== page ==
Quantcast

How does one conduct a test mash?

HomeBrewTalk.com - Beer, Wine, Mead, & Cider Brewing Discussion Community.

Help Support Homebrew Talk:

bitteritdown

Well-Known Member
Joined
Nov 12, 2017
Messages
148
Reaction score
40
I'm curious how one conducts a test mash. (Assuming a test mash is done to determine the mash pH and the amount of acid/alkalinity one must add to correct said pH.)

Any pointers or details on the entire test mash process would be appreciated.
 

cire

Well-Known Member
Joined
Sep 25, 2017
Messages
319
Reaction score
141
Location
UK
I would do 3 simultaneous mini mashes, each of 50g of grist with differing degrees of alkalinity adjustment.

Below dates back to days when a pH meter was a major investment.

 

Silver_Is_Money

Larry Sayre, Developer of 'Mash Made Easy'
Joined
Dec 31, 2016
Messages
5,441
Reaction score
1,609
Location
N/E Ohio
Scale down your entire recipe across the board by a factor of 100 and mash it using water sourced or made up just as for that which is intended of your actual mash. Then check the pH at about 20 minutes into the mini-mash. The measured mash pH will notify you if you need to acidify or add a base, but extra work (resolved in one workable way by "cire" as seen directly above) is required to specifically quantify the amount of acid/base required. Titration of the scaled down sample to the desired target mash pH is another way.

Or alternatively, mash each individual grist component separately using 50 grams of crushed malt in 150 grams distilled water. Then for each component check the pH at about 20 minutes into the Congress mash. This will yield each of the individual grist components DI_Mash pH's. Then put your actual DI_Mash pH data and actual water data into software which is capable of receiving this information. The output will inform you of the batches need for acidification or the addition of base, and how much.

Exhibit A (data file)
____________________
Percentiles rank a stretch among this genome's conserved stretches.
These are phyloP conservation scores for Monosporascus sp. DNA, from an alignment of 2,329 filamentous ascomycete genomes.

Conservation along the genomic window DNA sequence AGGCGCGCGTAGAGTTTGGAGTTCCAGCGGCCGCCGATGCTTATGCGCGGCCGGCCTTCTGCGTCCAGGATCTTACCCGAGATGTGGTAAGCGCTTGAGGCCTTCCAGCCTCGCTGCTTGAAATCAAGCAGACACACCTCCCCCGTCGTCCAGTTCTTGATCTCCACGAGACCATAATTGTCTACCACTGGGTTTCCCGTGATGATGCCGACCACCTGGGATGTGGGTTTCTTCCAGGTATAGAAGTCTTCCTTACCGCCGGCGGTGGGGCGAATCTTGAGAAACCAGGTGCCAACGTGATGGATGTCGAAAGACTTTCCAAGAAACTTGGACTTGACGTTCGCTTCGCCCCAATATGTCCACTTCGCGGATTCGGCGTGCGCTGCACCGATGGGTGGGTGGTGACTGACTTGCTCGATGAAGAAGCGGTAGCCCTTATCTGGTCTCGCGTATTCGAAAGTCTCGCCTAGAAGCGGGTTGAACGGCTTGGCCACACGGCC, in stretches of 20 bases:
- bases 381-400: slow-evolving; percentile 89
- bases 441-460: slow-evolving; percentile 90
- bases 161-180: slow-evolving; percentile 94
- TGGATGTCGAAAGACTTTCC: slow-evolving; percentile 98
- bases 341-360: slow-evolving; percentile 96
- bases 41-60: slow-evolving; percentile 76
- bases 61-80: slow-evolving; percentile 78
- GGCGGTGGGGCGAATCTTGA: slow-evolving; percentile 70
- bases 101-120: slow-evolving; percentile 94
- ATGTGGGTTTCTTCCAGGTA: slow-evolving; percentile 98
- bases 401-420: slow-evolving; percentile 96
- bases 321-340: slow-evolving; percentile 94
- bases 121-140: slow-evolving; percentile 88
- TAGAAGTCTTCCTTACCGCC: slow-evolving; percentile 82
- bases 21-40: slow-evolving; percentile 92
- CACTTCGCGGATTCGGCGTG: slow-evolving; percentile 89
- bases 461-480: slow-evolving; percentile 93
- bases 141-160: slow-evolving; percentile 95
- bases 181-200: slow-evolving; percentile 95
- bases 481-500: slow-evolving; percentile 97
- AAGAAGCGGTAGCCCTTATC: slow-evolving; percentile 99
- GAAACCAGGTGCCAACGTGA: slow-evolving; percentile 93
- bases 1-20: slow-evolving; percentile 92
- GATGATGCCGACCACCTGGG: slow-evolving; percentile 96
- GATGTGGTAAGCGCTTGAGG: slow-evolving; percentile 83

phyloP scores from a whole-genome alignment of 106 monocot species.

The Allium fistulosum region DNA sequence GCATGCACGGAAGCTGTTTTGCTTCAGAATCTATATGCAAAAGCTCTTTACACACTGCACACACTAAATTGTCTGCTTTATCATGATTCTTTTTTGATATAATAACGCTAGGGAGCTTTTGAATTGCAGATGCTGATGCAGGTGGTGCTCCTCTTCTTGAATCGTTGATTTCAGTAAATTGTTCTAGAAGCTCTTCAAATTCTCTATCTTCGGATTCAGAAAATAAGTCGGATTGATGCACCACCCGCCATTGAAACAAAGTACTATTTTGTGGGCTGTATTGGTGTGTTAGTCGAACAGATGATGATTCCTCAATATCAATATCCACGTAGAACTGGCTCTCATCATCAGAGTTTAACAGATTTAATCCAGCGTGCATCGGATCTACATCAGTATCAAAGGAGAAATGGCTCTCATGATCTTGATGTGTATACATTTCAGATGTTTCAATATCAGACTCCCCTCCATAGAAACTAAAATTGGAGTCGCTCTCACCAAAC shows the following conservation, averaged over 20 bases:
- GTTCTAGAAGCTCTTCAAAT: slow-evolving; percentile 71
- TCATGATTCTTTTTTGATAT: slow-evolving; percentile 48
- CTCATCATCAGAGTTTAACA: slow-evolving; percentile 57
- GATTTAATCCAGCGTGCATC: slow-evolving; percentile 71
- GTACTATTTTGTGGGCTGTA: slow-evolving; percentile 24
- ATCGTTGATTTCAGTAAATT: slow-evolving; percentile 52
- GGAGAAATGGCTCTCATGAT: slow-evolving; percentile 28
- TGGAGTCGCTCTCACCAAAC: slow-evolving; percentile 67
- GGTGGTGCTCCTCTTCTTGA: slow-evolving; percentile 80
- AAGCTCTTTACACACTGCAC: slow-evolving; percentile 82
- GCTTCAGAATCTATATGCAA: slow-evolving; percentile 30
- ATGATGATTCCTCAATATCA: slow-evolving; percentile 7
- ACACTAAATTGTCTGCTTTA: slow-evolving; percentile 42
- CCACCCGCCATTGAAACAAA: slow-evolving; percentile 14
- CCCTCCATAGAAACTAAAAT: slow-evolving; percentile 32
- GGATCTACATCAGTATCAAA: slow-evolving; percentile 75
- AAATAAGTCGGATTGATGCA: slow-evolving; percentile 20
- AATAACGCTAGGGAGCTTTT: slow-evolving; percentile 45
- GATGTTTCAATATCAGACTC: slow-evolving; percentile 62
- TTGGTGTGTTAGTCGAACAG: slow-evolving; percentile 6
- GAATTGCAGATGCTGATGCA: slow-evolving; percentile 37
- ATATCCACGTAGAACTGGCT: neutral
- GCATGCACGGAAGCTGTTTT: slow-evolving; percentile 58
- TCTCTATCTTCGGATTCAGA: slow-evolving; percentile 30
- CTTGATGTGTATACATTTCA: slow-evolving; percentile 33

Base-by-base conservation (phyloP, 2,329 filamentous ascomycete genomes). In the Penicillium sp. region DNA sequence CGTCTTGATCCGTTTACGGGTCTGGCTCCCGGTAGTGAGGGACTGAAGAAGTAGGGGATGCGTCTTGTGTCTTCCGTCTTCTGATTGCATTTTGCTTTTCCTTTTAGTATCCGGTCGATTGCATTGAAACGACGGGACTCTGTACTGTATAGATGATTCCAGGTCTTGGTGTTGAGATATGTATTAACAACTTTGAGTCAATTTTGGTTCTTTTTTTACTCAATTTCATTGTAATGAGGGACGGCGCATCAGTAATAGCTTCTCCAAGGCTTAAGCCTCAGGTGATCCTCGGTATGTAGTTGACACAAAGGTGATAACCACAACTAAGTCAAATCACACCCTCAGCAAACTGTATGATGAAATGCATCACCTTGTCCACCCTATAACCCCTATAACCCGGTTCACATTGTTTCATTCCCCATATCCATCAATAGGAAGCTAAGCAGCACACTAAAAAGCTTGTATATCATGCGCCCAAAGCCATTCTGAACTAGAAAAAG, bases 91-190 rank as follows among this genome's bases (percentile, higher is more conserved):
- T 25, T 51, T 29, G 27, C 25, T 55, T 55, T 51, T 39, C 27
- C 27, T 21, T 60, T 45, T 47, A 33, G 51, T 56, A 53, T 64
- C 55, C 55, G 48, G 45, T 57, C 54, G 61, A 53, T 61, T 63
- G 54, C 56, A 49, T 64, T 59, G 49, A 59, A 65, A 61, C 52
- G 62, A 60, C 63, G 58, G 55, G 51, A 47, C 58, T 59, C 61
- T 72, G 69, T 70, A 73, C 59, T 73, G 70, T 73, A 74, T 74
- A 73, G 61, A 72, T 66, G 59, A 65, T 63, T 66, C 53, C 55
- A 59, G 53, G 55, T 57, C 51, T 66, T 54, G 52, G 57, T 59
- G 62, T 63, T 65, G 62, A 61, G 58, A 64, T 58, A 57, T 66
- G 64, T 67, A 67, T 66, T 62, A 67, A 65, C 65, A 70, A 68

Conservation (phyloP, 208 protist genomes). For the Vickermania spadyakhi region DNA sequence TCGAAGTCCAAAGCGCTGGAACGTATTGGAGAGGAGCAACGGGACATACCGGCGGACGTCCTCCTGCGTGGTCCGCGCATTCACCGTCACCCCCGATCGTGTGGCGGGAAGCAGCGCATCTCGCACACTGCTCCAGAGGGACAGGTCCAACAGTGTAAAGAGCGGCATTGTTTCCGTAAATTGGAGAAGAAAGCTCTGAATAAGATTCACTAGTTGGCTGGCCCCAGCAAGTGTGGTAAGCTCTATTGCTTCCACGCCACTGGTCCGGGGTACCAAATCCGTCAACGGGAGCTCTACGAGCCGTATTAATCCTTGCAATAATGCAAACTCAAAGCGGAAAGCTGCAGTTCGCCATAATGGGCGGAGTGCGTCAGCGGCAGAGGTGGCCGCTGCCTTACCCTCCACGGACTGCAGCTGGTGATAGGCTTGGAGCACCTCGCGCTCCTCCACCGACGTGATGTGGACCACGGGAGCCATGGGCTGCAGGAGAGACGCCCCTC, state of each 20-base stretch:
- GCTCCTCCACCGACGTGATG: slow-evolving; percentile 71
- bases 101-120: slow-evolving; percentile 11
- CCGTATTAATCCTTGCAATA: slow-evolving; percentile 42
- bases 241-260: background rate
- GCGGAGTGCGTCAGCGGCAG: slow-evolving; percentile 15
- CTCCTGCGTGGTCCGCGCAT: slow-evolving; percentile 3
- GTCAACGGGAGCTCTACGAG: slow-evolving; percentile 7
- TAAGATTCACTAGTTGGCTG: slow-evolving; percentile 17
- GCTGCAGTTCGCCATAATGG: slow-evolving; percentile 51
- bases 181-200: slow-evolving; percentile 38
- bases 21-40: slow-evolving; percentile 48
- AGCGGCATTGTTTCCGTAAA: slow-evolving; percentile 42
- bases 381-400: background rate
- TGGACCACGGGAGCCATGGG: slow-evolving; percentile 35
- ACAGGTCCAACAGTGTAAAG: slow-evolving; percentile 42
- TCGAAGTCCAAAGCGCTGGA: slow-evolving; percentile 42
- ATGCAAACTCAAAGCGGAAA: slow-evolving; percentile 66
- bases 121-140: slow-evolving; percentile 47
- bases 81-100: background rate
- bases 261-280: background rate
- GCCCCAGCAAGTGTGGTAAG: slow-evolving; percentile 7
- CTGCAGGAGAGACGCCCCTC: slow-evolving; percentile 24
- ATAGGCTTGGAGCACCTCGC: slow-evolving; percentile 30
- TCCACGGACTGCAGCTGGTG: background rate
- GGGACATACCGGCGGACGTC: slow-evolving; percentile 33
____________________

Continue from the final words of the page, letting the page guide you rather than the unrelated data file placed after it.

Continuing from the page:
The benefit of the former method is that it will give you a direct indication of how to treat your current batch. The benefit of the latter method is that you can subsequently make any recipe you like from any mix of your measured components by utilizing their individual DI_Mash pH data (provided that your software is capable of accepting your discovered DI_Mash pH data).
 
Last edited:

ajdelange

Well-Known Member
Lifetime Supporter
Joined
Aug 5, 2010
Messages
11,959
Reaction score
2,722
Location
McLean/Ogden
Or alternatively, mash each individual grist component separately using 50 grams of crushed malt in 150 grams distilled water. Then for each component check the pH at about 10-15 minutes into the Congress mash. This will yield each of the individual grist components DI_Mash pH's. Then put your actual DI_Mash pH data and actual water data into software which is capable of receiving this information. The output will inform you of the batches need for acidification or the addition of base, and how much.
This gives you half the information you need. You must also make a minimash of each grain with an increment of acid (paler malts) or base (colored malts) and measure the pH's of those mashes too. Now you have the DI mash pH and the slope of pH with proton surfeit/deficit. You really need to make multiple measurements with enough acid/base increments to determine 2 -3 coefficients as pH does not, in general, vary linearly with acid/base addition. If you don't want to do this extra work just assume the linear term is 40 mEq/kg. The pH estimate is more sensitive to pHDI than to the buffering terms and 40 seems to be the average for most malts.
 
Top